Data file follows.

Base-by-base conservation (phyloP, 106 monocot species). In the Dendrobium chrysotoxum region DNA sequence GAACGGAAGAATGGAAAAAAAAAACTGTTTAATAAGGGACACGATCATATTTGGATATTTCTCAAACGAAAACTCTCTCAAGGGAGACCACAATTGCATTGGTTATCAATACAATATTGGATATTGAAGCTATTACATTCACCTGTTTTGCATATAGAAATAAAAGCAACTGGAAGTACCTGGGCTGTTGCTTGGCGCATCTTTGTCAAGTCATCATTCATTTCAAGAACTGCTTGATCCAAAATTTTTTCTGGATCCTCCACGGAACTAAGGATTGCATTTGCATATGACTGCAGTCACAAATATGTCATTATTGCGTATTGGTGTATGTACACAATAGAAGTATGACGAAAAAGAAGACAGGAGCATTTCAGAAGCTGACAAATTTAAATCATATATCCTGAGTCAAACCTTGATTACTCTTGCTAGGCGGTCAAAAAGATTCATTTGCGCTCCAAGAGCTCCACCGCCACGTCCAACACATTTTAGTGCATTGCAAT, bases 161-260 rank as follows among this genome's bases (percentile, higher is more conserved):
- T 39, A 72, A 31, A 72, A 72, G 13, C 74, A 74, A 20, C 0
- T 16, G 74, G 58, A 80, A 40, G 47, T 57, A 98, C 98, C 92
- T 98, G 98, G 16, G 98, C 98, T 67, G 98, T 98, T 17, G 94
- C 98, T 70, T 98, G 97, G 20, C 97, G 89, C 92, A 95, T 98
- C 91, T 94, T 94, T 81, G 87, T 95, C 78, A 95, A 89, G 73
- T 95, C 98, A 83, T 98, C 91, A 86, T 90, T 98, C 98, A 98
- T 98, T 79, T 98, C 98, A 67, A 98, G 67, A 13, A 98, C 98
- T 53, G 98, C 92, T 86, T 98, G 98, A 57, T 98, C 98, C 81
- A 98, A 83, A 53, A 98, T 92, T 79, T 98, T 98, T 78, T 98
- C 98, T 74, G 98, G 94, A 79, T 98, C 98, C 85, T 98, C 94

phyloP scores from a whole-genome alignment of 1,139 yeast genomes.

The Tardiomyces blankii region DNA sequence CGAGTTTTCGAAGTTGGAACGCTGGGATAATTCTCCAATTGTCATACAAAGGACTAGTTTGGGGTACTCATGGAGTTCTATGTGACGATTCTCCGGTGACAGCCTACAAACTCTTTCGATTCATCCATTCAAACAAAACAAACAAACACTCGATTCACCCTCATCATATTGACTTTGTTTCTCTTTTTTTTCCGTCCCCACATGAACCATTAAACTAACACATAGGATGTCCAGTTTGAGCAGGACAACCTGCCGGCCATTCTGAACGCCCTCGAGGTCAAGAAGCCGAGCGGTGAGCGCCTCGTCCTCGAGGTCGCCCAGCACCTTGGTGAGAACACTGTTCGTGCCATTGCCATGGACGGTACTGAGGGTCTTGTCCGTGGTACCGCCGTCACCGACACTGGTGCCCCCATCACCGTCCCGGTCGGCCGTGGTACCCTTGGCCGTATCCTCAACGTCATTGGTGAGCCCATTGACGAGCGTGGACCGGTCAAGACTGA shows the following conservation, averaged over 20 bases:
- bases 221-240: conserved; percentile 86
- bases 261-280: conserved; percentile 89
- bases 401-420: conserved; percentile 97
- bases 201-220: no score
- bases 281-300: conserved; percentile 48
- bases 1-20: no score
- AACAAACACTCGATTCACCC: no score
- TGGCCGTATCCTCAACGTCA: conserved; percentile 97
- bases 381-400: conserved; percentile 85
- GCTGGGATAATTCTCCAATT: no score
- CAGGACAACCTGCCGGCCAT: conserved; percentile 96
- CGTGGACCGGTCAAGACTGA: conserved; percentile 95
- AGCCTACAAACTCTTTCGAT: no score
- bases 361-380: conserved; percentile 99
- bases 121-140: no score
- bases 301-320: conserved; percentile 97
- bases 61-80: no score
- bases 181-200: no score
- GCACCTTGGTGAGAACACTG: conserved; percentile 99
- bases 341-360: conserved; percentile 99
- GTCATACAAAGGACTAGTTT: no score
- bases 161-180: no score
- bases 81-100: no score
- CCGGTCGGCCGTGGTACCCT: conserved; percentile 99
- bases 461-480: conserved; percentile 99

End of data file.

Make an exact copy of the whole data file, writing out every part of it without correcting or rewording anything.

Base-by-base conservation (phyloP, 106 monocot species). In the Dendrobium chrysotoxum region DNA sequence GAACGGAAGAATGGAAAAAAAAAACTGTTTAATAAGGGACACGATCATATTTGGATATTTCTCAAACGAAAACTCTCTCAAGGGAGACCACAATTGCATTGGTTATCAATACAATATTGGATATTGAAGCTATTACATTCACCTGTTTTGCATATAGAAATAAAAGCAACTGGAAGTACCTGGGCTGTTGCTTGGCGCATCTTTGTCAAGTCATCATTCATTTCAAGAACTGCTTGATCCAAAATTTTTTCTGGATCCTCCACGGAACTAAGGATTGCATTTGCATATGACTGCAGTCACAAATATGTCATTATTGCGTATTGGTGTATGTACACAATAGAAGTATGACGAAAAAGAAGACAGGAGCATTTCAGAAGCTGACAAATTTAAATCATATATCCTGAGTCAAACCTTGATTACTCTTGCTAGGCGGTCAAAAAGATTCATTTGCGCTCCAAGAGCTCCACCGCCACGTCCAACACATTTTAGTGCATTGCAAT, bases 161-260 rank as follows among this genome's bases (percentile, higher is more conserved):
- T 39, A 72, A 31, A 72, A 72, G 13, C 74, A 74, A 20, C 0
- T 16, G 74, G 58, A 80, A 40, G 47, T 57, A 98, C 98, C 92
- T 98, G 98, G 16, G 98, C 98, T 67, G 98, T 98, T 17, G 94
- C 98, T 70, T 98, G 97, G 20, C 97, G 89, C 92, A 95, T 98
- C 91, T 94, T 94, T 81, G 87, T 95, C 78, A 95, A 89, G 73
- T 95, C 98, A 83, T 98, C 91, A 86, T 90, T 98, C 98, A 98
- T 98, T 79, T 98, C 98, A 67, A 98, G 67, A 13, A 98, C 98
- T 53, G 98, C 92, T 86, T 98, G 98, A 57, T 98, C 98, C 81
- A 98, A 83, A 53, A 98, T 92, T 79, T 98, T 98, T 78, T 98
- C 98, T 74, G 98, G 94, A 79, T 98, C 98, C 85, T 98, C 94

phyloP scores from a whole-genome alignment of 1,139 yeast genomes.

The Tardiomyces blankii region DNA sequence CGAGTTTTCGAAGTTGGAACGCTGGGATAATTCTCCAATTGTCATACAAAGGACTAGTTTGGGGTACTCATGGAGTTCTATGTGACGATTCTCCGGTGACAGCCTACAAACTCTTTCGATTCATCCATTCAAACAAAACAAACAAACACTCGATTCACCCTCATCATATTGACTTTGTTTCTCTTTTTTTTCCGTCCCCACATGAACCATTAAACTAACACATAGGATGTCCAGTTTGAGCAGGACAACCTGCCGGCCATTCTGAACGCCCTCGAGGTCAAGAAGCCGAGCGGTGAGCGCCTCGTCCTCGAGGTCGCCCAGCACCTTGGTGAGAACACTGTTCGTGCCATTGCCATGGACGGTACTGAGGGTCTTGTCCGTGGTACCGCCGTCACCGACACTGGTGCCCCCATCACCGTCCCGGTCGGCCGTGGTACCCTTGGCCGTATCCTCAACGTCATTGGTGAGCCCATTGACGAGCGTGGACCGGTCAAGACTGA shows the following conservation, averaged over 20 bases:
- bases 221-240: conserved; percentile 86
- bases 261-280: conserved; percentile 89
- bases 401-420: conserved; percentile 97
- bases 201-220: no score
- bases 281-300: conserved; percentile 48
- bases 1-20: no score
- AACAAACACTCGATTCACCC: no score
- TGGCCGTATCCTCAACGTCA: conserved; percentile 97
- bases 381-400: conserved; percentile 85
- GCTGGGATAATTCTCCAATT: no score
- CAGGACAACCTGCCGGCCAT: conserved; percentile 96
- CGTGGACCGGTCAAGACTGA: conserved; percentile 95
- AGCCTACAAACTCTTTCGAT: no score
- bases 361-380: conserved; percentile 99
- bases 121-140: no score
- bases 301-320: conserved; percentile 97
- bases 61-80: no score
- bases 181-200: no score
- GCACCTTGGTGAGAACACTG: conserved; percentile 99
- bases 341-360: conserved; percentile 99
- GTCATACAAAGGACTAGTTT: no score
- bases 161-180: no score
- bases 81-100: no score
- CCGGTCGGCCGTGGTACCCT: conserved; percentile 99
- bases 461-480: conserved; percentile 99